Each of these three - BLO, shellac and Oxford USL - are finishes in their own right, and could be used alone. I like to fill the grain of oak, and like the "honey oak" coloring I get with BLO and dewaxed garnet shellac. For a lighter look on your white oak, you may want to go with a commercial, non-darkening pore filler, then either shellac in a 2# cut (2 ounces of shellac per 8 ounces of denatured alcohol) or a 1# cut of shellac and something like Oxford USL.

  3. #3
    Join Date
    Mar 2005
    New Lenox, Illinois
    Frank is right on the money. I've used wet sanded BLO in with 400 grit wet/dry paper. The color is "outstanding" and the finish is glass smooth with the pours filling in from the slurry that is created. It really doesn't get easier than that...

    I bet you'll like it..... Good luck..... Ken
    If you can't fix it with a hammer, you have an electrical problem.

  4. #4
    Join Date
    Feb 2003
    Shoreline, CT
    I'd recommend Bob Flexner's Understanding Wood Finishing as the nist comprehensive guide to stepping up to the next finishing level. It is particularly good at identifying materials and helping to select them.

    For just a sampling there are lots of options for finishing white oak. For very modern styled pieces an "oil" finish, in the wood not on it, is best achieved by an oil/varnish mix, such as Watco. This kind of finish would not have pores filled.

    Mission finishes call for darker colored white oak, best achieved by starting with dye and then using pigmented stain. Jeff Jewitt has an article on the step by step of such a finish. One place to find the article is at

    When you go to a film finish that builds on the surface you can consider whether to fill the pores or not. I generally think that film finishes require filling. The oil/pumice method works, though I prefer to use a commercial pore filler, such as Behlen's Pore-O-Pac Without filling a film finish on oak can look "cheap".

    For really professional results it is a good idea to learn spray finishing. That opens up the range of higher quality pro finishes, including water borne finishes, and since those finishes are typically fast drying reduced, but doesn't eliminate, the amount of rubbing out needed to get to a good professional level finish.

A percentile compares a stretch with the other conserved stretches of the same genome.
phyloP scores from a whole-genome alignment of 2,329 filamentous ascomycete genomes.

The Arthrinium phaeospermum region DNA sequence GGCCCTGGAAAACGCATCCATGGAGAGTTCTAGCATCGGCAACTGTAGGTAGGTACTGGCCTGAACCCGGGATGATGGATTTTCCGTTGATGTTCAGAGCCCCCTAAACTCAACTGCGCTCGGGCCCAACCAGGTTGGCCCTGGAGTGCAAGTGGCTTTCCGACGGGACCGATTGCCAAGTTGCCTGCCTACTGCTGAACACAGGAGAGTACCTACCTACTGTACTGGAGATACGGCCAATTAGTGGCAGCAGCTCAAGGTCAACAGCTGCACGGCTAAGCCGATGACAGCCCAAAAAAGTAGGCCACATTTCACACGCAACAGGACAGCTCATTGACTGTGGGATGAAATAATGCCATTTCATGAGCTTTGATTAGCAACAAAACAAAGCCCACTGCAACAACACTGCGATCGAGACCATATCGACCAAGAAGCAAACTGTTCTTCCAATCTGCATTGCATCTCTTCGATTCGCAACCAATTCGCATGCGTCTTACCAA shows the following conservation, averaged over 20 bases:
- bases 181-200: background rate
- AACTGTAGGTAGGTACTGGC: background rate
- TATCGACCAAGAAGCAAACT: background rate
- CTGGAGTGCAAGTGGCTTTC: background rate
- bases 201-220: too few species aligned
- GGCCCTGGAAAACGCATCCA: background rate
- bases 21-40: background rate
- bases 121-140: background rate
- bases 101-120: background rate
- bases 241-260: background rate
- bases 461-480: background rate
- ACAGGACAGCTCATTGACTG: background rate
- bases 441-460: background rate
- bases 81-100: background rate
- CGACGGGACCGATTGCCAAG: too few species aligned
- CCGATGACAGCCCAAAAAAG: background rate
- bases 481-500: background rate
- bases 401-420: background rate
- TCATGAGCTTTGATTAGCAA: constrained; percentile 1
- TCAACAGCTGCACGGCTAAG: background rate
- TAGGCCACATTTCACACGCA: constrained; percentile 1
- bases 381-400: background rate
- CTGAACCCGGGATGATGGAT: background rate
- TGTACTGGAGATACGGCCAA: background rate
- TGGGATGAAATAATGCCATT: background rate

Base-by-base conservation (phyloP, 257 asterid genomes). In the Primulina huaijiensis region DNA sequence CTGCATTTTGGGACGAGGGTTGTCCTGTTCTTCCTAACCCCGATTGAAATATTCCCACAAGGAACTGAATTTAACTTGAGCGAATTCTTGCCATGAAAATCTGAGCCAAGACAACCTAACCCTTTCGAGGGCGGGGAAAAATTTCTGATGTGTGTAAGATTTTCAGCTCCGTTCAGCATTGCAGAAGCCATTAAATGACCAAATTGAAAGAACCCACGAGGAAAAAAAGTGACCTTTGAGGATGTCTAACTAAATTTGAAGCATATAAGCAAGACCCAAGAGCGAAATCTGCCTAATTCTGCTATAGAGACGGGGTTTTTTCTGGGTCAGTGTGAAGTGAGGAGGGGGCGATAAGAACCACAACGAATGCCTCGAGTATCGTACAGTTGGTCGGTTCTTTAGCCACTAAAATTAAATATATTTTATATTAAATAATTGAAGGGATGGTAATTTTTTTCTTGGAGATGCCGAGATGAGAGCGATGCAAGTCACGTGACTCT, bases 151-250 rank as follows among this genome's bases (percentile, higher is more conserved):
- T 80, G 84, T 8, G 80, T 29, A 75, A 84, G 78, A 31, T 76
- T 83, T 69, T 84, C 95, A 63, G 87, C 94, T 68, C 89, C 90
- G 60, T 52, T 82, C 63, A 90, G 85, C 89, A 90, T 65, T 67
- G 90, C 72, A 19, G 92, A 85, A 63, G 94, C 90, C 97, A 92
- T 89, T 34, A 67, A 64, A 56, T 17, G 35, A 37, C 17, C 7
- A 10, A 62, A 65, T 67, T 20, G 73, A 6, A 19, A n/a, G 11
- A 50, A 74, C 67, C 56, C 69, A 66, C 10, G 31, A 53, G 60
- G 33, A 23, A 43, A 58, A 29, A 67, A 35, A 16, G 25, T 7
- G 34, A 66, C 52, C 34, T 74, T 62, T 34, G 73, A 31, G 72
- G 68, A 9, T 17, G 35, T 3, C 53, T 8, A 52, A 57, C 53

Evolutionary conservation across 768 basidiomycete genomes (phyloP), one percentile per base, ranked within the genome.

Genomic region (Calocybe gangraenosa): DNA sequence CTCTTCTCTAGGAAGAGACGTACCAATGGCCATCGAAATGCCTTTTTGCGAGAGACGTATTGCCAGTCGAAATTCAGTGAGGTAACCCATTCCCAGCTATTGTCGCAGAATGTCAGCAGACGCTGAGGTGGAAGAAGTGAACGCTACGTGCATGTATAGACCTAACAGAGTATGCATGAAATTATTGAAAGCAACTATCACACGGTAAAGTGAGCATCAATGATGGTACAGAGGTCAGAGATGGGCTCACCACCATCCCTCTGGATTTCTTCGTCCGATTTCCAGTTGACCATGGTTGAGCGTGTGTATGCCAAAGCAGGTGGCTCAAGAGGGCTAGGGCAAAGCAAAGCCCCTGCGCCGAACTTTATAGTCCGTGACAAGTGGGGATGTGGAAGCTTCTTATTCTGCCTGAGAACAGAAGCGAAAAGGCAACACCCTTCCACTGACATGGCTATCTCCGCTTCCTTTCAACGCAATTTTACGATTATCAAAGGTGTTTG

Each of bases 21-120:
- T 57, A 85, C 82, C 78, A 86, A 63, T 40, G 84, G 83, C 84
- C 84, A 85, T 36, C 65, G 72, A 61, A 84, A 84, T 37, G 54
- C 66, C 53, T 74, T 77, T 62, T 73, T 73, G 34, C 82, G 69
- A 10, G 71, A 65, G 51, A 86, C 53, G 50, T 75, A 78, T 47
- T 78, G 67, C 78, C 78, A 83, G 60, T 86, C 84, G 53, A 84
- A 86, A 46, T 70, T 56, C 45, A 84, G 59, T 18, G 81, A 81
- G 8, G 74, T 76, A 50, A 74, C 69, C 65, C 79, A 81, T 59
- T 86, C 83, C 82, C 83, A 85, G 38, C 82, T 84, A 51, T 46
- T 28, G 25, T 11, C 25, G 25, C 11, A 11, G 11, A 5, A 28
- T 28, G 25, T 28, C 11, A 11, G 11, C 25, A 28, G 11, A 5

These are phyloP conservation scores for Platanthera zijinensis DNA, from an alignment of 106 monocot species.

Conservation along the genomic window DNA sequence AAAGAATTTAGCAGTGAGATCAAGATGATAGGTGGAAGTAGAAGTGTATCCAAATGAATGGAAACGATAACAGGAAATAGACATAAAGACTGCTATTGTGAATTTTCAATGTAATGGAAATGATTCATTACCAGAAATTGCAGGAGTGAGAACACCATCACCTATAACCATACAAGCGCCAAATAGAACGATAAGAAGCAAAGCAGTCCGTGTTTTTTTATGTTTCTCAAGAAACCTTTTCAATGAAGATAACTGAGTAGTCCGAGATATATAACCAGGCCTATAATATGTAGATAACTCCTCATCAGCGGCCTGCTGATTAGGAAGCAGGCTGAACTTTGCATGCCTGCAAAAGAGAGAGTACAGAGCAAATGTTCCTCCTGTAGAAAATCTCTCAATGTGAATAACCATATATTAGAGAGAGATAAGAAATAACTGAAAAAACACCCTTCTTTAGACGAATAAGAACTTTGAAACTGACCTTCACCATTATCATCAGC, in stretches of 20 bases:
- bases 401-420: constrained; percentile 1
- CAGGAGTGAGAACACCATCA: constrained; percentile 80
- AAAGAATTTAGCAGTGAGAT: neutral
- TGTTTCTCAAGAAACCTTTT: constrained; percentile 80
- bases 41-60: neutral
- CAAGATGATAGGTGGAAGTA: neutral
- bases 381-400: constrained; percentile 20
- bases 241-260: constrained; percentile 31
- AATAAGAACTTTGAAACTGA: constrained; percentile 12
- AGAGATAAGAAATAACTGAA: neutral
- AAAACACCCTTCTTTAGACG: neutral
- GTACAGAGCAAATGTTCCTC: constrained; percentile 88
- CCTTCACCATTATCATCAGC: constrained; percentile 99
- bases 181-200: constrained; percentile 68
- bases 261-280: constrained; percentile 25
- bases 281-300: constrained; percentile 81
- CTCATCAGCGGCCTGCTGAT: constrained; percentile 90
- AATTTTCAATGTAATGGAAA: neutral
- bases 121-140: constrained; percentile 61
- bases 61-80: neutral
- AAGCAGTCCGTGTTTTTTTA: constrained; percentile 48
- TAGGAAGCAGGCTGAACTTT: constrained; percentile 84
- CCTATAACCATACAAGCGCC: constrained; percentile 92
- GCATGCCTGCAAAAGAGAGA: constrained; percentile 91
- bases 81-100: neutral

5. #5
    Join Date
    Nov 2006


    Frank, Ken, and Steve:

    Thanks for all the good advice. I'm looking forward to finishing becoming as enjoyable as the rest of the process.

    I'm going to have to break out some scraps and start experimenting.

    Thanks again,


  6. #6
    Join Date
    Apr 2004
    Livermore, CA
    For me, some 'must haves' in the finishing equipment arsenal:

    good hvlp sprayer(s).

    tapered round brushes.

    assorted colors of both dyes and pigments.

    Target Coatings USL and 9300 for topcoats

    Target Coatings EM8800 and water shellac for sealing

    Alcohol cut shellacs.


    synthetic abrasive pads.

    Norton 3x sandpaper.

    Festool sanders and vac.

    Lazy susan stands for the work to set on.

    latex gloves - Nitrile gloves get eaten by the denatured alcohol.

    lint free cotton rags.

    glass measuring cups for repeatable dilution of dyes/pigments.

    Menzerna polishes and associated polishing heads for Rotex.

    Lots of scrap wood to cobble together stands and other implements to set the work on.

    Butcher paper roll.

    Pieces of scrap carpeting to lay down so I don't ding the work while sanding/assembling/finishing.

    RO water filter so I have a ready supply of 'clean' water.

    And the list goes on....:- )

    on the neverending quest for wood.....